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Confession of a Black Man

By Eddie Griffin

Thursday, March 20, 2008

I am surprised that the Fort Worth Star-Telegram decided to open the discussion on race relations, a subject dealt with in the newspaper, one-sidedly, for so long. Not to mention, the one black editorialist Bob Ray Sanders is constantly roasted in the newspaper as always “playing the race card”.

(See “We Need to Talk”, Thursday, March 20, 2008)

After much discussion in the national media about race, as it relates to the 2008 presidential campaigns, and recent controversies created by surrogates of Barack Obama and Hillary Clinton, the Star-Telegram announced, “Let the conversation begin” about race and perceived racism.

My first thought was like that of Jack Nicholson in A Few Good Men: “You can’t handle the truth!” The theme of most white America is “lie to me” and “make me feel good about myself”. And, if I don’t lie, they call me a “race hater”. I be damned if I do. I be damned if I don’t… speak as an African-American man.

Barack Obama could not have grown up with Eddie Griffin. I would have hounded him as being an Oreo, black on the outside and white on the inside. His thinking, to me, is more white than black. Therefore, he could have had no input in the discussion of black liberation in the 1960s, as black conservatives had no input then. Barack Obama is conservative in the eyes of more militant African-America, just as Bob Ray Sanders is on the right side of Dixie.

No, white America, you can’t handle the truth. You want me to tell you a lie? Here is a lie: I love you white America, unconditionally. My wife doesn’t even get that much commitment from me. And you want me to love you more than myself. Geesh!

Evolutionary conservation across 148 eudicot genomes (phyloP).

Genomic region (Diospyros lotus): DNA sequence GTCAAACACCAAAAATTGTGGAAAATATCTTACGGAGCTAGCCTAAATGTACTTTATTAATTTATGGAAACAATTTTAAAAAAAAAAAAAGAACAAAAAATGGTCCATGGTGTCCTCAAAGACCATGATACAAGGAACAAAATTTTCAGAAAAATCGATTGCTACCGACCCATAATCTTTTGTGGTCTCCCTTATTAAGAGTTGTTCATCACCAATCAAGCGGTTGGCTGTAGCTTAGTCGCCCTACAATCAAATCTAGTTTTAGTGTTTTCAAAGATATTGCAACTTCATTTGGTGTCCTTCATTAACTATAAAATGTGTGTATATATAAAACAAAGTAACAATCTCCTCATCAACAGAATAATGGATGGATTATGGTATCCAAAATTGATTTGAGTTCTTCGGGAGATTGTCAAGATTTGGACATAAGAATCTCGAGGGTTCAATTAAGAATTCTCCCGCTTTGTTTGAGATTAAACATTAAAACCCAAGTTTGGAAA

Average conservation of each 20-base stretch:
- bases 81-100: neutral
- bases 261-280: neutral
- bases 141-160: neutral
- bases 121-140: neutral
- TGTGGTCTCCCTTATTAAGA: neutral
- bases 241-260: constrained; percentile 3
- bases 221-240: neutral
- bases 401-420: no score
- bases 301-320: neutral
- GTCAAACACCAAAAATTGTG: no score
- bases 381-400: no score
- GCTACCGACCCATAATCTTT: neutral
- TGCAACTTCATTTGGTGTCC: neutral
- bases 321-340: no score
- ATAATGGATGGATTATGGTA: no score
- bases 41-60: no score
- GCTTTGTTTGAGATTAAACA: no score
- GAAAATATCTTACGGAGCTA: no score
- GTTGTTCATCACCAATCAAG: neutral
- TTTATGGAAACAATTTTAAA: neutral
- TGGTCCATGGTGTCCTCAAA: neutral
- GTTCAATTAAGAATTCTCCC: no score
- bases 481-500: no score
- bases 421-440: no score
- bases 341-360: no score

Oh, you say I am an old angry black militant from the revolution days of the Civil Rights Movement, and that deep down inside I hate white people. Not so.

There are some things about white people’s practice of brotherly kindness that doesn’t sit well with me. For example: They like to have the last authoritative word on any and every subject, as if my intelligence is inferior. It makes me angry, not hateful. And, the Bible says, “Be angry, but sin not”. I can be angry without punching white people in the noose, a temptation I have suppressed for all of my life, and yet I am not non-violent, in the MLK sense.

Basically, I feel sorry for humanity, because a lot of white people just don’t get it… so sad, the human race. But my saying that I, a black man, feel sorry for them only angers them even more. Why?

ANSWER THE STAR-TELEGRAM’S CHALLENGE
Express yourself, openly and honestly. Write your opinions, observations, or other input about the issue of Race and Racism.
Send to:
“Bob Ray Sanders” <bobray@star-telegram.com>, “Jill Labbe” <jrlabbe@star-telegram.com>, “Paul Harral” <harral@star-telegram.com>, “Eddie Griffin” <eddiegriffin_basg@yahoo.com>, “Bud Kennedy” <bud@budkennedy.com>